Retiree Medical Insurance
IU-Sponsored Medical Plans
In addition to the temporary COBRA continuation coverage available to medical plan participants upon termination of coverage, IU offers both transitional coverage for those not yet eligible for Medicare and coverage to supplement Medicare. Select a plan below for more information.
Indiana University does not contribute to the cost of Retiree coverage—the participant pays the full cost of these plans.
The age at which you retire, and the age of any enrolled family members, will factor strongly when choosing a medical plan. For example, many individuals may only need to supplement Medicare with the Blue Retiree plan while others might choose the Anthem PPO HDHP plan because a family member is not yet eligible for Medicare. It is important to note that Retirees with spouses who are active employees can continue coverage as a dependent in the spouse’s IU plan.
In This Section
A basic understanding of Medicare is helpful in understanding how IU-sponsored plans can benefit you. Medicare is the federal government’s healthcare insurance for individuals age 65 and older and is the primary source of coverage for most retirees. Medicare helps cover some, but not all, healthcare expenses. It has various rules, enrollment periods, and costs, and does not cover expenses outside the U.S. The following information is only a summary. Full details are available at Medicare.gov.
What Medicare Covers
Part A - Part A helps cover inpatient hospital, skilled nursing facility care, home health, and hospice.
Part B - Part B helps cover visits with doctors and other health professionals, outpatient services and testing, certain home health services, and durable medical equipment.
Part C - Medicare Part C consists of Medicare Advantage plans offered by private companies as an alternative to Original Medicare. Medicare Advantage plan cannot be paired with a Medigap plan, nor the IU Blue Retiree Plan, to pay deductibles and coinsurance. IU does not sponsor this type of plan.
Part D (Prescription) - Medicare Part D is prescription coverage and is available from various private insurance companies approved by Medicare. IU does not sponsor this type of plan.
Both Medicare Parts A and B have separate deductibles that must be met before Medicare benefits are payable. Part B benefits are also subject to a 20 percent patient coinsurance. Non-participating Medicare health care providers may also bill you for amounts above Medicare’s deductible, coinsurance, and approved amounts.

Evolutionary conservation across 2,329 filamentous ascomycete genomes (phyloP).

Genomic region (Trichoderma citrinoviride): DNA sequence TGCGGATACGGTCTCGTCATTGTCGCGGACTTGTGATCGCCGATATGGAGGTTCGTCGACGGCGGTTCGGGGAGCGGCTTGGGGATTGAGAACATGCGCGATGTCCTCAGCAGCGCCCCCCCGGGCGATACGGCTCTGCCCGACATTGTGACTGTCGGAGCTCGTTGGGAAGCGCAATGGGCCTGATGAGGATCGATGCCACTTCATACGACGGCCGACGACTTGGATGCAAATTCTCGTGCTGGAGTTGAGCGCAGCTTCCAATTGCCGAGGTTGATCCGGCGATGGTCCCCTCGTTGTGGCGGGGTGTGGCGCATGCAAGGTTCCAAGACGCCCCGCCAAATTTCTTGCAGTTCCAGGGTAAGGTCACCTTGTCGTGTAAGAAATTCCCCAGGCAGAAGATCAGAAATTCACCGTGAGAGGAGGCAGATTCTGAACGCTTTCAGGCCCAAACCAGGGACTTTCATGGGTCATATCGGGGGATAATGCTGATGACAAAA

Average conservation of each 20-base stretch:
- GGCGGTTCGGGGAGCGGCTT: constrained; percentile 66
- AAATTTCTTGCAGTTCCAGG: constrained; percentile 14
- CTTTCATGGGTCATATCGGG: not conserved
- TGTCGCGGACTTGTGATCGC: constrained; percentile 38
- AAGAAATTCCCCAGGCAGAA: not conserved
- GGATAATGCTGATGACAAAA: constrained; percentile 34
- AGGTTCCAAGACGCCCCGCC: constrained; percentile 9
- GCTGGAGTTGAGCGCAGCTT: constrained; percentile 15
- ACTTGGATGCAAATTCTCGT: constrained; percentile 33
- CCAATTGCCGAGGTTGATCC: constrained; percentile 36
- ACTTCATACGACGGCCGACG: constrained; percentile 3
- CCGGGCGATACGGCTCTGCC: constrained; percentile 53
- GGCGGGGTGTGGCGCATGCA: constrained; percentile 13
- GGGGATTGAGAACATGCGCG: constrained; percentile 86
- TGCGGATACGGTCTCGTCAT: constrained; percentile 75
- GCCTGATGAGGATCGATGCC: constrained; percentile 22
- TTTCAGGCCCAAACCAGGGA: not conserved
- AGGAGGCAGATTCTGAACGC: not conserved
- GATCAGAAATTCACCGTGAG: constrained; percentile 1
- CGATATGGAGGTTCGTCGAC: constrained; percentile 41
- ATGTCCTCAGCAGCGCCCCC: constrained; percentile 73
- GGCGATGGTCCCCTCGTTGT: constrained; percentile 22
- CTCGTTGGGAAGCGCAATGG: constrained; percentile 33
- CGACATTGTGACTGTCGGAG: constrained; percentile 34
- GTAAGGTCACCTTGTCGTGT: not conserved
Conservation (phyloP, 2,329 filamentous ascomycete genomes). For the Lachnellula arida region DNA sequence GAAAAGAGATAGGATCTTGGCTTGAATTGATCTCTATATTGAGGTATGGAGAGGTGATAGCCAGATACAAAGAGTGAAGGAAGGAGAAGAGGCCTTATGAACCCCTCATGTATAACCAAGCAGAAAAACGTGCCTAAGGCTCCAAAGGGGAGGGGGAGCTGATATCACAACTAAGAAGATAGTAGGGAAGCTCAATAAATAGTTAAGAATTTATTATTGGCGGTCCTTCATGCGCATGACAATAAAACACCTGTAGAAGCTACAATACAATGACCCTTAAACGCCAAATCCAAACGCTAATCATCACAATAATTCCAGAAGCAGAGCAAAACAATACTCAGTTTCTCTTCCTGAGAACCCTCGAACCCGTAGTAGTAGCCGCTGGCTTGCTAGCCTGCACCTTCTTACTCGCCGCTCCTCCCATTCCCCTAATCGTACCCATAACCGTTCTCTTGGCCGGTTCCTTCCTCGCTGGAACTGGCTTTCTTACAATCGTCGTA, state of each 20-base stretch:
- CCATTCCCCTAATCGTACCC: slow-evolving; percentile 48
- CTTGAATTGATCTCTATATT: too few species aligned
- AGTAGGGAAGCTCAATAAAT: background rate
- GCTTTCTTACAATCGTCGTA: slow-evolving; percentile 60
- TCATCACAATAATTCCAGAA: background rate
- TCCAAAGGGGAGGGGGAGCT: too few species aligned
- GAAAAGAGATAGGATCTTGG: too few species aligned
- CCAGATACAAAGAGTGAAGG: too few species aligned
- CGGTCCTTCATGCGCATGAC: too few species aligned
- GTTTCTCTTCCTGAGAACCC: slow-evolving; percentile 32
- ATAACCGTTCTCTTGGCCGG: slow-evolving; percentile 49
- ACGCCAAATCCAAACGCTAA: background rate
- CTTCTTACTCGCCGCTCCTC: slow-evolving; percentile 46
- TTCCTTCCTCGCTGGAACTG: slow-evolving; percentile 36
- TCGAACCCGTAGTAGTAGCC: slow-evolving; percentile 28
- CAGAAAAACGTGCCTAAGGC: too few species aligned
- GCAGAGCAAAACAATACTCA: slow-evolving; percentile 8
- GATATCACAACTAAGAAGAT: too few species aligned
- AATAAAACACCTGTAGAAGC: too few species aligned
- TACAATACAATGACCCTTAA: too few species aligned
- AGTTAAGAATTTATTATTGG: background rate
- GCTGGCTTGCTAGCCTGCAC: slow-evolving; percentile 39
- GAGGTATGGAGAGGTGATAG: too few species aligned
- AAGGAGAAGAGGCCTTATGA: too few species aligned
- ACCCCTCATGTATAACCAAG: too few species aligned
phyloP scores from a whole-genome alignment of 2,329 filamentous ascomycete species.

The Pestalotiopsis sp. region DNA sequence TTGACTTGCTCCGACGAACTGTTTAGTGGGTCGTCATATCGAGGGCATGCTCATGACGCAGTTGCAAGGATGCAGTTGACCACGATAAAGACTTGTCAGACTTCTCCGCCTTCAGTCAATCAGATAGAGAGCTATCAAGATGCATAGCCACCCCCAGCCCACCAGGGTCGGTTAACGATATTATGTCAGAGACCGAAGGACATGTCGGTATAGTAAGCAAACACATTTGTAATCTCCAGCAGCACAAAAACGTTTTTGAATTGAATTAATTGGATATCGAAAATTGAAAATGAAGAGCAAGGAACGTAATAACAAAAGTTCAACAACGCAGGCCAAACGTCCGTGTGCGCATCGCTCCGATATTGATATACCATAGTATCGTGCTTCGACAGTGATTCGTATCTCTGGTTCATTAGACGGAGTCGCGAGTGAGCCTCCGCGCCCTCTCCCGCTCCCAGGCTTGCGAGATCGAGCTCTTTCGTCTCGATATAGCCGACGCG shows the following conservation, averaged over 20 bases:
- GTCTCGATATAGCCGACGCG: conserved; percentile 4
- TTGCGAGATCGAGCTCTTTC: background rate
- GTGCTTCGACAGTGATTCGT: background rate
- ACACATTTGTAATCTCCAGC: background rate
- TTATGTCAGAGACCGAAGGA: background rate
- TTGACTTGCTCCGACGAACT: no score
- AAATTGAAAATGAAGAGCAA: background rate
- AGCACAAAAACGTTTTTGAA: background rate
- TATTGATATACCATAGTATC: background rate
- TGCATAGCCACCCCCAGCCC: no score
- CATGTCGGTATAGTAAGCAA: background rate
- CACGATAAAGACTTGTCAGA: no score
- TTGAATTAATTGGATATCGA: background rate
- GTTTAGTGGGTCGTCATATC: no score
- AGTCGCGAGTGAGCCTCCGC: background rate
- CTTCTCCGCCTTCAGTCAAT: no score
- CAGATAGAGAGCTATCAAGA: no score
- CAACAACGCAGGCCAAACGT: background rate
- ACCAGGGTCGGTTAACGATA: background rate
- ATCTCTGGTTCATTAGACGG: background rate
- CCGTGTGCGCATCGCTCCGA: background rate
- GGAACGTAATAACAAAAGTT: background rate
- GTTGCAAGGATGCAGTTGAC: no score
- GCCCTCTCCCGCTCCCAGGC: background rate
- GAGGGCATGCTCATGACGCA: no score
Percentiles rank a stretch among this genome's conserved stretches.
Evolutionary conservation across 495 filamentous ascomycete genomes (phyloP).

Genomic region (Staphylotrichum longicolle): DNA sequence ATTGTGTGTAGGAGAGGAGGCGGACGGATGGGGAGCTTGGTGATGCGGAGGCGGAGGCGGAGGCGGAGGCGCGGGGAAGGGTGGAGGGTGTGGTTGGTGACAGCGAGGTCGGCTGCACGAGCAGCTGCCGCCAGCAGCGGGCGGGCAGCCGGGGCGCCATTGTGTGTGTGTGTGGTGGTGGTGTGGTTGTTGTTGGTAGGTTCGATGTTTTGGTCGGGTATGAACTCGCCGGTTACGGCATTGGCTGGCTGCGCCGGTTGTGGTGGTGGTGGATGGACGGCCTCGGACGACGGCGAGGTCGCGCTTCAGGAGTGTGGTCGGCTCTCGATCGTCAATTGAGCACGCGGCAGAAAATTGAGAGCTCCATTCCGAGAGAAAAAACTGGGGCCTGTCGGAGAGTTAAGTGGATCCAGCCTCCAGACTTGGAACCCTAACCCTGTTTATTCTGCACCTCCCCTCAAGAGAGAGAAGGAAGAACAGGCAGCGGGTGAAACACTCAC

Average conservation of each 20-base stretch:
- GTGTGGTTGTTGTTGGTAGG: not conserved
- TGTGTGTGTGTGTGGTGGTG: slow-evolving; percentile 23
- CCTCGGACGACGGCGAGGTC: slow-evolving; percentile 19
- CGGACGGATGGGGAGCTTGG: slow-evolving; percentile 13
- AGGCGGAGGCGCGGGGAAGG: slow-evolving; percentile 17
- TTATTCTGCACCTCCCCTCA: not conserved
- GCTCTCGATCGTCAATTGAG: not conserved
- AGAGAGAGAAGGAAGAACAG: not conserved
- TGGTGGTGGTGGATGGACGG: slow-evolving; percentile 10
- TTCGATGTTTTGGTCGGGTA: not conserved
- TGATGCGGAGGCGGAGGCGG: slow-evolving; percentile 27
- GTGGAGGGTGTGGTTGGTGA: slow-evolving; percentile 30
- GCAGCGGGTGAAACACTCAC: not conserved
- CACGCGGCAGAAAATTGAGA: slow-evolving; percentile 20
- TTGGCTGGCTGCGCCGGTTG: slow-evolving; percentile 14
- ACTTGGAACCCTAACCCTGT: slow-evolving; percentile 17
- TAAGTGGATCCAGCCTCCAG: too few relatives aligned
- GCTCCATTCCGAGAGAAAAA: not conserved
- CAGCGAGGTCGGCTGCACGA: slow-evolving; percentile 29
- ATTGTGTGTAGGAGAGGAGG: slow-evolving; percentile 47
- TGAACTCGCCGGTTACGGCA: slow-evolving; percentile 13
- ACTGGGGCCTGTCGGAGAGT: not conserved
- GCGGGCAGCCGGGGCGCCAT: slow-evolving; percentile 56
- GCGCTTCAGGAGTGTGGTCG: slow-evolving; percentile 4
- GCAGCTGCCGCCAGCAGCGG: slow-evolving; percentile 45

To find out if your medical item or service is covered by Medicare Part A and/or Part B, download Medicare’s “What’s Covered” app — available for free on the App Store and Google Play
When to Enroll
Medicare is individual coverage, so if you are married both you and your spouse must each enroll in your own coverage. The following are general guidelines on when to enroll in Medicare once you have retired:
If you are under age 65 when you retire, and are not receiving Social Security benefits, it is a good idea to apply for Medicare Parts A & B three months before you turn 65. Your Initial Enrollment Period (IEP) for Medicare lasts for seven months, from three months before the month you turn 65 through three months after the month you turn 65.
If you are turning age 65 near your retirement date, contact IU Human Resources at or (812) 856-1234 for guidelines on enrollment timing.
If you are age 65 or older when you retire, you should enroll in Medicare during your Special Enrollment Period (SEP), which is the 8-month period that begins the month after your employment ends or your group coverage ends, whichever happens first. Your Medicare coverage start date will be set six months back, or back to your 65th birthday, whichever is closest. Important: COBRA isn’t considered coverage based on current employment and has no Medicare Special Enrollment Period when it ends.
Enrolling in Medicare While Still Employed
You may enroll in Medicare while still employed if you become eligible. However, since your IU coverage is the primary policy while you are an active member of the faculty or staff, you may not be able to use Medicare until you retire.
IMPORTANT NOTE: Enrolling in Medicare has a major impact on your ability to contribute to a Health Savings Account (HSA). It is important that you understand the consequences of Medicare enrollment. Review this Frequently Asked Questions for important considerations.
How to Enroll
Enrolling in Medicare starts at Medicare.gov or by calling the local Social Security office. The Medicare website also lists all the companies that offer standardized Medigap or Medicare Advantage plans available where you reside.
Resources and Tools
IU Human Resources
Retirees can contact IU Human Resources at or (812) 856-1234 for information about retirement, retiree status or benefits, and/or COBRA.
Anthem IU Blue Retiree Plan (Retirees Over 65)
Customer Service Center (833) 639-1637